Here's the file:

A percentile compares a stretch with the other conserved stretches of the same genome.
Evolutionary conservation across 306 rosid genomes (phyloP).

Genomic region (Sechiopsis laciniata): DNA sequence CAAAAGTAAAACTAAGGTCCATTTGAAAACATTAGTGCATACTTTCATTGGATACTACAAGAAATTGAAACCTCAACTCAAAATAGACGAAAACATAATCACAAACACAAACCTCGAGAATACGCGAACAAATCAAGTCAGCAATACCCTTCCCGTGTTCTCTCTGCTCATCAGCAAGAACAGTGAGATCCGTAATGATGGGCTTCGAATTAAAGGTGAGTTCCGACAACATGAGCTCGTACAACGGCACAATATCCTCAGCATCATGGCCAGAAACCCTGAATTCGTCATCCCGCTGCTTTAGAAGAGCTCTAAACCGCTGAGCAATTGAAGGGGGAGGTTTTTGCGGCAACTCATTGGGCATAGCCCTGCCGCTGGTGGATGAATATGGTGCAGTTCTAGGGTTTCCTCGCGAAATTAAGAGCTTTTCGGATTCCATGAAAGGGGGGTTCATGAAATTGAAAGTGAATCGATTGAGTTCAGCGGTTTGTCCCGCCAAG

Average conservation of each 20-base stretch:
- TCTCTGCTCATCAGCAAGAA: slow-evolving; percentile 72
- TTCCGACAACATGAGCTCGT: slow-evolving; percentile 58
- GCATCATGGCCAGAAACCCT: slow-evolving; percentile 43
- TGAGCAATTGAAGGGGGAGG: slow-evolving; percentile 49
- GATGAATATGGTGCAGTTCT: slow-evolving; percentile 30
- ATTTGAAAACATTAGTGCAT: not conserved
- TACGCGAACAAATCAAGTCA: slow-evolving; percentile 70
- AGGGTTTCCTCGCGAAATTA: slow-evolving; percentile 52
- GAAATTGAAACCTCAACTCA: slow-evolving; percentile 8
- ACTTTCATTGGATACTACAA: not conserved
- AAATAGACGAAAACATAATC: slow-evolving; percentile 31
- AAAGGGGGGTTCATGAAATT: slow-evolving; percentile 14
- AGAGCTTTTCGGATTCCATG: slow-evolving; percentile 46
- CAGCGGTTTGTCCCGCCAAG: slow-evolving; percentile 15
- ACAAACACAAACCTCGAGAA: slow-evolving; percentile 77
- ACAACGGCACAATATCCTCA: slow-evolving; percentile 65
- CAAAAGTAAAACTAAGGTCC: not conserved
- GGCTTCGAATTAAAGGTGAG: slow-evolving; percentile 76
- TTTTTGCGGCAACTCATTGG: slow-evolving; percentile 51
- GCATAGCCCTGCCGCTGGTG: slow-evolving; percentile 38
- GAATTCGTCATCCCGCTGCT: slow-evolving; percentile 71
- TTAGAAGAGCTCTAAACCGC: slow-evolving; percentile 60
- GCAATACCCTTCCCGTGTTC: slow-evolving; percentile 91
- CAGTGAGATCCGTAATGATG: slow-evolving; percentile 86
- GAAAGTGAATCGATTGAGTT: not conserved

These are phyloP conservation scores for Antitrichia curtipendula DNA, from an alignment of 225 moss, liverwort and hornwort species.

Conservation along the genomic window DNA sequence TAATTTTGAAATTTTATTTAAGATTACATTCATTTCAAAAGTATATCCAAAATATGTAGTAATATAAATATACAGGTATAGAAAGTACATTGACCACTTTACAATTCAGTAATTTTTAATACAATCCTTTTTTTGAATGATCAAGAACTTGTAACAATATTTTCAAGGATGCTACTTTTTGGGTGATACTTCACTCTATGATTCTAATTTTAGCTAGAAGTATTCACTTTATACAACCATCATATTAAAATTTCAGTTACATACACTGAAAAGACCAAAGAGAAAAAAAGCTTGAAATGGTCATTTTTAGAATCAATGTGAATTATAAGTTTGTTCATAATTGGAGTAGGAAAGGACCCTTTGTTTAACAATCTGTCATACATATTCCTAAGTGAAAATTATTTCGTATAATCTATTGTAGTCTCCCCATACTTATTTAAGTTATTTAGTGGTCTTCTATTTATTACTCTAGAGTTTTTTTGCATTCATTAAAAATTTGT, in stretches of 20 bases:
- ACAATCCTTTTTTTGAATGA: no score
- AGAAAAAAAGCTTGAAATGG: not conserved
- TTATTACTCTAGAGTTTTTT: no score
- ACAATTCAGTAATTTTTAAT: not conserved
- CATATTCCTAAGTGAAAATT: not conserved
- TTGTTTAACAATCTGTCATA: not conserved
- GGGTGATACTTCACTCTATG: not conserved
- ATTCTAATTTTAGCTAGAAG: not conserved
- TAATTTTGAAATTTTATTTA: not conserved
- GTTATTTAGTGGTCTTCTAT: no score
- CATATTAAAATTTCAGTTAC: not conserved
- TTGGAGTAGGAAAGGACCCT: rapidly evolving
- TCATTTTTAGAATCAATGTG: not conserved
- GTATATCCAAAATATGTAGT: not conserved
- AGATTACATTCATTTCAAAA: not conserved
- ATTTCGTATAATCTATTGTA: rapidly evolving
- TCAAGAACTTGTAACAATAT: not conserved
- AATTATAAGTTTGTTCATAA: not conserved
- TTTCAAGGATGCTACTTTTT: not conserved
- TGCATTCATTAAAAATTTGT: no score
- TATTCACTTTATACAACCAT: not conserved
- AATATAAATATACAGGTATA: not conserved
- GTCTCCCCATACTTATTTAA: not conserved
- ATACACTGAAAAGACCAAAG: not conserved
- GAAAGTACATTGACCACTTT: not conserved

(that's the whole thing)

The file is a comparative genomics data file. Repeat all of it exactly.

A percentile compares a stretch with the other conserved stretches of the same genome.
Evolutionary conservation across 306 rosid genomes (phyloP).

Genomic region (Sechiopsis laciniata): DNA sequence CAAAAGTAAAACTAAGGTCCATTTGAAAACATTAGTGCATACTTTCATTGGATACTACAAGAAATTGAAACCTCAACTCAAAATAGACGAAAACATAATCACAAACACAAACCTCGAGAATACGCGAACAAATCAAGTCAGCAATACCCTTCCCGTGTTCTCTCTGCTCATCAGCAAGAACAGTGAGATCCGTAATGATGGGCTTCGAATTAAAGGTGAGTTCCGACAACATGAGCTCGTACAACGGCACAATATCCTCAGCATCATGGCCAGAAACCCTGAATTCGTCATCCCGCTGCTTTAGAAGAGCTCTAAACCGCTGAGCAATTGAAGGGGGAGGTTTTTGCGGCAACTCATTGGGCATAGCCCTGCCGCTGGTGGATGAATATGGTGCAGTTCTAGGGTTTCCTCGCGAAATTAAGAGCTTTTCGGATTCCATGAAAGGGGGGTTCATGAAATTGAAAGTGAATCGATTGAGTTCAGCGGTTTGTCCCGCCAAG

Average conservation of each 20-base stretch:
- TCTCTGCTCATCAGCAAGAA: slow-evolving; percentile 72
- TTCCGACAACATGAGCTCGT: slow-evolving; percentile 58
- GCATCATGGCCAGAAACCCT: slow-evolving; percentile 43
- TGAGCAATTGAAGGGGGAGG: slow-evolving; percentile 49
- GATGAATATGGTGCAGTTCT: slow-evolving; percentile 30
- ATTTGAAAACATTAGTGCAT: not conserved
- TACGCGAACAAATCAAGTCA: slow-evolving; percentile 70
- AGGGTTTCCTCGCGAAATTA: slow-evolving; percentile 52
- GAAATTGAAACCTCAACTCA: slow-evolving; percentile 8
- ACTTTCATTGGATACTACAA: not conserved
- AAATAGACGAAAACATAATC: slow-evolving; percentile 31
- AAAGGGGGGTTCATGAAATT: slow-evolving; percentile 14
- AGAGCTTTTCGGATTCCATG: slow-evolving; percentile 46
- CAGCGGTTTGTCCCGCCAAG: slow-evolving; percentile 15
- ACAAACACAAACCTCGAGAA: slow-evolving; percentile 77
- ACAACGGCACAATATCCTCA: slow-evolving; percentile 65
- CAAAAGTAAAACTAAGGTCC: not conserved
- GGCTTCGAATTAAAGGTGAG: slow-evolving; percentile 76
- TTTTTGCGGCAACTCATTGG: slow-evolving; percentile 51
- GCATAGCCCTGCCGCTGGTG: slow-evolving; percentile 38
- GAATTCGTCATCCCGCTGCT: slow-evolving; percentile 71
- TTAGAAGAGCTCTAAACCGC: slow-evolving; percentile 60
- GCAATACCCTTCCCGTGTTC: slow-evolving; percentile 91
- CAGTGAGATCCGTAATGATG: slow-evolving; percentile 86
- GAAAGTGAATCGATTGAGTT: not conserved

These are phyloP conservation scores for Antitrichia curtipendula DNA, from an alignment of 225 moss, liverwort and hornwort species.

Conservation along the genomic window DNA sequence TAATTTTGAAATTTTATTTAAGATTACATTCATTTCAAAAGTATATCCAAAATATGTAGTAATATAAATATACAGGTATAGAAAGTACATTGACCACTTTACAATTCAGTAATTTTTAATACAATCCTTTTTTTGAATGATCAAGAACTTGTAACAATATTTTCAAGGATGCTACTTTTTGGGTGATACTTCACTCTATGATTCTAATTTTAGCTAGAAGTATTCACTTTATACAACCATCATATTAAAATTTCAGTTACATACACTGAAAAGACCAAAGAGAAAAAAAGCTTGAAATGGTCATTTTTAGAATCAATGTGAATTATAAGTTTGTTCATAATTGGAGTAGGAAAGGACCCTTTGTTTAACAATCTGTCATACATATTCCTAAGTGAAAATTATTTCGTATAATCTATTGTAGTCTCCCCATACTTATTTAAGTTATTTAGTGGTCTTCTATTTATTACTCTAGAGTTTTTTTGCATTCATTAAAAATTTGT, in stretches of 20 bases:
- ACAATCCTTTTTTTGAATGA: no score
- AGAAAAAAAGCTTGAAATGG: not conserved
- TTATTACTCTAGAGTTTTTT: no score
- ACAATTCAGTAATTTTTAAT: not conserved
- CATATTCCTAAGTGAAAATT: not conserved
- TTGTTTAACAATCTGTCATA: not conserved
- GGGTGATACTTCACTCTATG: not conserved
- ATTCTAATTTTAGCTAGAAG: not conserved
- TAATTTTGAAATTTTATTTA: not conserved
- GTTATTTAGTGGTCTTCTAT: no score
- CATATTAAAATTTCAGTTAC: not conserved
- TTGGAGTAGGAAAGGACCCT: rapidly evolving
- TCATTTTTAGAATCAATGTG: not conserved
- GTATATCCAAAATATGTAGT: not conserved
- AGATTACATTCATTTCAAAA: not conserved
- ATTTCGTATAATCTATTGTA: rapidly evolving
- TCAAGAACTTGTAACAATAT: not conserved
- AATTATAAGTTTGTTCATAA: not conserved
- TTTCAAGGATGCTACTTTTT: not conserved
- TGCATTCATTAAAAATTTGT: no score
- TATTCACTTTATACAACCAT: not conserved
- AATATAAATATACAGGTATA: not conserved
- GTCTCCCCATACTTATTTAA: not conserved
- ATACACTGAAAAGACCAAAG: not conserved
- GAAAGTACATTGACCACTTT: not conserved